Are you dead? (Italian Art Theft Book 11)

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When asked about the London dealer's motives for helping, Mr Brand stated first and foremost, that Mr.


Veres is never paid for the assistance he gives on these cases. Secondly he stated that though he [Veres] has had encounters with the law in the past, Brand believes that these assists might help the dealer in cleaning up his reputation. Lastly, Brand stated that you cannot recover stolen art with the help of the Salvation Army, and underscored "all my investigations, including this one, are conducted with the local police authorities full knowledge and are completely legal in the eyes of the law.

For now Oscar Wilde's ring is is set to go on display, Wednesday December 4th during a ceremony at the University of Oxford. Proving that museum theft is a bad idea, the Carabinieri and the local municipal police force have identified two culprits, aged 20 and 23 responsible for breaking in the Museo Civico Archeologico in Castiglion Fiorentino with a crow bar during the early morning hours of November 9th. Analyzing CCTV surveillance footage, which captured the culprits lighting their way to the stash using their cell phones, as well as images in the city's historic center, investigators were able to hone in on two individuals responsible for the burglary in just four days.

After that, they questioned the suspects about their whereabouts at the time of the theft.

The man who stole the Mona Lisa

After contradicting one another, and eventually breaking under the stress, the 23 year old, listed only by his initials as "SM" quickly confessed, soon after followed by his accomplice. As is sometimes the predictable case in thefts of this nature, one of the two accomplices had once worked at the museum.

The Thrilling Gardner Museum Heist

A second irrefutable bit of evidence, the GPS location data from the cell phones they carried at the time of the theft. With this law enforcement can conclusively pinpoint their locations at the time the alarm system sounded. November 15, In their complaint Safani Gallery Inc. On page 15 of that complaint, Safani through their council asks for a ruling by jury for either the return of the marble sculpture or the full fair-market value of the Head of Alexander, plus legal expenses and interest.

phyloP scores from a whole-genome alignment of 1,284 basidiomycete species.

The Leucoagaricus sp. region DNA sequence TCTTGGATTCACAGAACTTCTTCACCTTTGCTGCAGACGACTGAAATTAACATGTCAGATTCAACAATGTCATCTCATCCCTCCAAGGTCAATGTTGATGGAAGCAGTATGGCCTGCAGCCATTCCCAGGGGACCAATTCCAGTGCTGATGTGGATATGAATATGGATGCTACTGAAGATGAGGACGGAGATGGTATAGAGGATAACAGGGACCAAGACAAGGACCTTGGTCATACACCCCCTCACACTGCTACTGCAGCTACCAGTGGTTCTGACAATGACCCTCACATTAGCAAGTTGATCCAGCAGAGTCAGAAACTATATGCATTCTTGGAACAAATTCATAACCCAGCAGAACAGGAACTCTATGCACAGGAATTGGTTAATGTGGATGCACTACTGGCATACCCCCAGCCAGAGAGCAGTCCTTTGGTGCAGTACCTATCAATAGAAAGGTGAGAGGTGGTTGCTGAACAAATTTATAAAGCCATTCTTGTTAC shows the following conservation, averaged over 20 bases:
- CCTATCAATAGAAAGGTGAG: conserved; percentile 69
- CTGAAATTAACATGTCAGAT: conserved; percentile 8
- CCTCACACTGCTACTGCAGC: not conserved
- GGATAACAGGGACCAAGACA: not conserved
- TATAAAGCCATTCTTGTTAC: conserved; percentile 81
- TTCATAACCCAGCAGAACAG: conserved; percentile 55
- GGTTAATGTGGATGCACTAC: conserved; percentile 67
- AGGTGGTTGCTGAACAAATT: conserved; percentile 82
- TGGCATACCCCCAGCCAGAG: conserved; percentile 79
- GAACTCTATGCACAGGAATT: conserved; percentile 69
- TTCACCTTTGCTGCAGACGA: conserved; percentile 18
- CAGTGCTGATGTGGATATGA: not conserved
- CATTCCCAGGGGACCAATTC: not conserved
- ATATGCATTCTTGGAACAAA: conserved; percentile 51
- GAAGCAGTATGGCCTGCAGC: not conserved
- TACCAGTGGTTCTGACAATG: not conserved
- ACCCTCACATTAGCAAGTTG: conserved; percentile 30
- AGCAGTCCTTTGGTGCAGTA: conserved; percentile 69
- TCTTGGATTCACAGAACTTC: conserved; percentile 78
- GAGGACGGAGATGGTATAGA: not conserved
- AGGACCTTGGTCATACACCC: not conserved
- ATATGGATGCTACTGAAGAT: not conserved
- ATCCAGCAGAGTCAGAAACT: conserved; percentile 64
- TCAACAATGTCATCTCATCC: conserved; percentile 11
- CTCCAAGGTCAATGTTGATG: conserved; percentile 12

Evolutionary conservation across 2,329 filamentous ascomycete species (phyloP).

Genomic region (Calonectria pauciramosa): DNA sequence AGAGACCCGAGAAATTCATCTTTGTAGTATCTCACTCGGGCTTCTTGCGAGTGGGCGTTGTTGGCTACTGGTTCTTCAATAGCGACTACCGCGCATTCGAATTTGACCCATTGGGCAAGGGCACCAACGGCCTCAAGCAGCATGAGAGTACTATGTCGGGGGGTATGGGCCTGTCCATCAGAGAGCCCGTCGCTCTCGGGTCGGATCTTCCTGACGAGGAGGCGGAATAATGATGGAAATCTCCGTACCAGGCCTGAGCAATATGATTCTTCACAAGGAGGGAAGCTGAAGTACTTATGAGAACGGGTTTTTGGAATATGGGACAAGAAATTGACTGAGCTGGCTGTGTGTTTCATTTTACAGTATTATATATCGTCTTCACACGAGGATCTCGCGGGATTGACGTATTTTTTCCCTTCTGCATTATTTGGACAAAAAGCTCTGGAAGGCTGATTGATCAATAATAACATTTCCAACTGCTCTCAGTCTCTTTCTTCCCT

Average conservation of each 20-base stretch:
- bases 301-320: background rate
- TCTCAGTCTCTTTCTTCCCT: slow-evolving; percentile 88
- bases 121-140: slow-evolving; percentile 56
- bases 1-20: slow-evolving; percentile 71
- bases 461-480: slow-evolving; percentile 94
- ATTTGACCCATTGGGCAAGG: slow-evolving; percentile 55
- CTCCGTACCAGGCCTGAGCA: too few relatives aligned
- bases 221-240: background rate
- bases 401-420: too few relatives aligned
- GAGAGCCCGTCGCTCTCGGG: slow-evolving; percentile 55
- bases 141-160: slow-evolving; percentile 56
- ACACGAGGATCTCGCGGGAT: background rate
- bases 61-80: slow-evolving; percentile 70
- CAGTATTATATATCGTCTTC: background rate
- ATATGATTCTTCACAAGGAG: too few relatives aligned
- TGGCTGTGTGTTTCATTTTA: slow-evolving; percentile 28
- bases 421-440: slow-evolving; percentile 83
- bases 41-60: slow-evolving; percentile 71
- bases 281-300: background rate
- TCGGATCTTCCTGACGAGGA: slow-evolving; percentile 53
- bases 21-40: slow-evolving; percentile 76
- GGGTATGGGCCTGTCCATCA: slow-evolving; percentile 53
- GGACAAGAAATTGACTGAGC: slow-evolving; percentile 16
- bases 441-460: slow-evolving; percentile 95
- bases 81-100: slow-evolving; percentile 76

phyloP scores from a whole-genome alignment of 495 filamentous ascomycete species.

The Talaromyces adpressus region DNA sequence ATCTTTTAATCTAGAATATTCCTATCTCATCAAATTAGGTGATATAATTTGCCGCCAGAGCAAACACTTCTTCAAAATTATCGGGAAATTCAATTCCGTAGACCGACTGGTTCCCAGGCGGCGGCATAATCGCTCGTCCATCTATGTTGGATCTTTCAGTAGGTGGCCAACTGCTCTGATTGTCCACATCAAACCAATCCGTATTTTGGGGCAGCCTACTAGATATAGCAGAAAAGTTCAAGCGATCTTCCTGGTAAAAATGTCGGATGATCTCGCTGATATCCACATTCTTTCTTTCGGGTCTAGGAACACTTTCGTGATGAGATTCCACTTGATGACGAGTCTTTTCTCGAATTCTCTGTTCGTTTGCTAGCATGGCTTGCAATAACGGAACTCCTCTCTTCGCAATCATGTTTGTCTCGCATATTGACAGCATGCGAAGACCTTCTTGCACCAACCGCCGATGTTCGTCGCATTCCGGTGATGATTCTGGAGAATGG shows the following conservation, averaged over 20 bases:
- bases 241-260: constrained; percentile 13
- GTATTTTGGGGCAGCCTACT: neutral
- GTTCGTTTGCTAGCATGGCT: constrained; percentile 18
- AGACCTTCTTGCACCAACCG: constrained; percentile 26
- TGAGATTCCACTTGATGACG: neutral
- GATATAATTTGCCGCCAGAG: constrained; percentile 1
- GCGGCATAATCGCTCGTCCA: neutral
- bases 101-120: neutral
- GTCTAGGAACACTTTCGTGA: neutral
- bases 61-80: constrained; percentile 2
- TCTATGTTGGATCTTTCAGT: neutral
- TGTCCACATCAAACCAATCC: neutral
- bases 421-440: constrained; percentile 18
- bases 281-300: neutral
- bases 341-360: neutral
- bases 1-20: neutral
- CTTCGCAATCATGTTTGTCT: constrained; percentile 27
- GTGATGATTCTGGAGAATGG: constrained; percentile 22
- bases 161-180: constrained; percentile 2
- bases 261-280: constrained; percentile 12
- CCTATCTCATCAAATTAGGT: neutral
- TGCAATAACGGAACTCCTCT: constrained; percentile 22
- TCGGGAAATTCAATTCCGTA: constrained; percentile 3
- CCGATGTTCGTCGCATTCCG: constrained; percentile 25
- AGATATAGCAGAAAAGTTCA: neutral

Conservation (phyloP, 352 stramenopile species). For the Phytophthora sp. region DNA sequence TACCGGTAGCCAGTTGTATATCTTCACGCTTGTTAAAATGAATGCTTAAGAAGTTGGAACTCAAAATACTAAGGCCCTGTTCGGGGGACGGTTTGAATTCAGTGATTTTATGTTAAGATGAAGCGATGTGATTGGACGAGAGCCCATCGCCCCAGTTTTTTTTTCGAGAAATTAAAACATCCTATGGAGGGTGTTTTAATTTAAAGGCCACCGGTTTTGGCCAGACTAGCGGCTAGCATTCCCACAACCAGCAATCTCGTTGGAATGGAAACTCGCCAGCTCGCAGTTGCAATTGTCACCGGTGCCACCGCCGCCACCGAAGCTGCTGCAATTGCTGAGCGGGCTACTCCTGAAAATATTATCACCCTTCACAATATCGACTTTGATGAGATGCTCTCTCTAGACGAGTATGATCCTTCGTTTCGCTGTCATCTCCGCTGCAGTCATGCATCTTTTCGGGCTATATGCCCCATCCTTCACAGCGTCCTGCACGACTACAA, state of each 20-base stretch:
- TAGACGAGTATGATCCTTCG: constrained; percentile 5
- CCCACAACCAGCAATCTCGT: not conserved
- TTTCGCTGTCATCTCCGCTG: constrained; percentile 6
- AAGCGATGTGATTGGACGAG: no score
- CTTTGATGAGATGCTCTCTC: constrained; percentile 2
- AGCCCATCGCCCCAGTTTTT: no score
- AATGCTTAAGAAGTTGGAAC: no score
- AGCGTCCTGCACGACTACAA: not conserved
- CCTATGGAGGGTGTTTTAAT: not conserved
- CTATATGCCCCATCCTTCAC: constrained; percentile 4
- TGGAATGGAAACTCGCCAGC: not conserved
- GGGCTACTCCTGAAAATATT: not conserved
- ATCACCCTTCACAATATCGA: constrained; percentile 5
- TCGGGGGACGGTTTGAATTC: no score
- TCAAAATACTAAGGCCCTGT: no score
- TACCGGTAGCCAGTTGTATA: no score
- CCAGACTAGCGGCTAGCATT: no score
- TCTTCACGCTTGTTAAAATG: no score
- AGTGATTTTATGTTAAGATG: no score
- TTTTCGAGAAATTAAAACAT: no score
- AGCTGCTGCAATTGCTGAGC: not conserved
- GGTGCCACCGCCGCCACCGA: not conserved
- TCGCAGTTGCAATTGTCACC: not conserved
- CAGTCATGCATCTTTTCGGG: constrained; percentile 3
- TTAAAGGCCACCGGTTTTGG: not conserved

In its complaint Safani Gallery also represents that it was given express representations and warranties of the authenticity, ownership, export licensing, and other attributes of the provenance for the marble head from Foundation, Classical Galleries. The complaint also states that by seizing the sculpture, Italy seeks to receive a benefit, including the expropriation of the gallery's property for Italy's own use and gain, to which the country has no claim, interest, or right.

Vance Jr. As a result of that seizure, the object was taken into evidence as part of a state investigation seeking to demonstrate the crime of Criminal Possession of Stolen Property in the Second Degree. Dolan In terms of its history, the NY District Attorney court documents set out that the head was discovered during excavations of the Basilica Aemilia, located on the Via Sacra.

While little remains of the Basilica Aemilia today, its presence in the form is documented by Rome historian Pliny the Elder as being one of the three most beautiful elements on the site alongside the Forum of Augustus and the Temple of Peace. The contested marble head was discovered at some point during Italian research excavations carried out by Professor Giacomo Boni and later by Professor Alfonso Bartoli, who conducted archaeological surveys of the Palatine Hill in Rome between and As such, these objects represent a valuable testimony to the art and architecture decorating buildings in the Forum during the Augustan Age.